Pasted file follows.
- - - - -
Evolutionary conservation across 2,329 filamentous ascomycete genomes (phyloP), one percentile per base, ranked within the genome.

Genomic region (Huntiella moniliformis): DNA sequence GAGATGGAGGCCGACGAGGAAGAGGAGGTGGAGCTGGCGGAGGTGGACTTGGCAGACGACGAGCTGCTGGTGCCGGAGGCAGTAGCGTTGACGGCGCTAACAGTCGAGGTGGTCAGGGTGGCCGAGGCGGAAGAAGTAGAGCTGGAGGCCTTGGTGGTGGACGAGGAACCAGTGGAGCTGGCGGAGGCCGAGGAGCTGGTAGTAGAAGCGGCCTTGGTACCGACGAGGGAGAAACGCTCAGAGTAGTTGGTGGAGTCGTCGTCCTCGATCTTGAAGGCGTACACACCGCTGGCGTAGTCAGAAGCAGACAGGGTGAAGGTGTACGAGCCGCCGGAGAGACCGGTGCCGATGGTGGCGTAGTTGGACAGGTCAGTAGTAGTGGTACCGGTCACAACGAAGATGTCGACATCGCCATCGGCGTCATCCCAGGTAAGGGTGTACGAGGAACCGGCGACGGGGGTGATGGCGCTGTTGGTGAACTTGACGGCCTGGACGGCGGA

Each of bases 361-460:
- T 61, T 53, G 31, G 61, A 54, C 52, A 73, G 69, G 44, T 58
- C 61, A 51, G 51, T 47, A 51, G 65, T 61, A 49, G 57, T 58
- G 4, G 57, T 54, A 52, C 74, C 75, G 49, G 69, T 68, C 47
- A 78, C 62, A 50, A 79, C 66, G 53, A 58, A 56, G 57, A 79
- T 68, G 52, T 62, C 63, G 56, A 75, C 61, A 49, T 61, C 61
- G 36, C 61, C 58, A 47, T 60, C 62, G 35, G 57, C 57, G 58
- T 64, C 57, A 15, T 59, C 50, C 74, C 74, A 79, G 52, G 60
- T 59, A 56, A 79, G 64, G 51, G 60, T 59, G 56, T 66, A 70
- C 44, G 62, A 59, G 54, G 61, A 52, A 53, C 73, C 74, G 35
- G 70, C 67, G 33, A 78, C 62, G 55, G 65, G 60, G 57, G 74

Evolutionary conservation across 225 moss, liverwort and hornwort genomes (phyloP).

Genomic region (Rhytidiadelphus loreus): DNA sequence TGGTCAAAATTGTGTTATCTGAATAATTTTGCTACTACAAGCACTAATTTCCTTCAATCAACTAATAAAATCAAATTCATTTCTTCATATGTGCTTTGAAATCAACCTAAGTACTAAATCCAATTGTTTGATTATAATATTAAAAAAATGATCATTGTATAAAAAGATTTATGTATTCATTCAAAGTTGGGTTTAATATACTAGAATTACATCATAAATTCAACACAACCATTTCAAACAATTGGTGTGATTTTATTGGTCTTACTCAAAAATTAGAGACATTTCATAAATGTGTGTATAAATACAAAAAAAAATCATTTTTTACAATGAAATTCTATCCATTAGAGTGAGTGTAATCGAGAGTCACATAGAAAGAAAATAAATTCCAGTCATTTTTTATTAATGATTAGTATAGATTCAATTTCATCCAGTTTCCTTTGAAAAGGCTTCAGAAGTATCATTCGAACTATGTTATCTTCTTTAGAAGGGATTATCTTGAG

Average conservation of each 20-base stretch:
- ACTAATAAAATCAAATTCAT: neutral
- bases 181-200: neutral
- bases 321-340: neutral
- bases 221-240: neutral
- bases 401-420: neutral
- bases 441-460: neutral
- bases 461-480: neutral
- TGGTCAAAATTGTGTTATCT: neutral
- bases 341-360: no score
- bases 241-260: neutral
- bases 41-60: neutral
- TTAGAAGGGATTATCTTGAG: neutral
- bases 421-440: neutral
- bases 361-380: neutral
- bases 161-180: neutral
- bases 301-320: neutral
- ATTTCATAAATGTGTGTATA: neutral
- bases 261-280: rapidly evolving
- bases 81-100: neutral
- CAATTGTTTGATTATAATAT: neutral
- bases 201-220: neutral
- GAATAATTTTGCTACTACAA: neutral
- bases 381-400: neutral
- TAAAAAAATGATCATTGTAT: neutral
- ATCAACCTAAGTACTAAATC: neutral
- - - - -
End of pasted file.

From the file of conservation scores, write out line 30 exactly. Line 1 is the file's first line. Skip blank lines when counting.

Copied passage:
- bases 361-380: neutral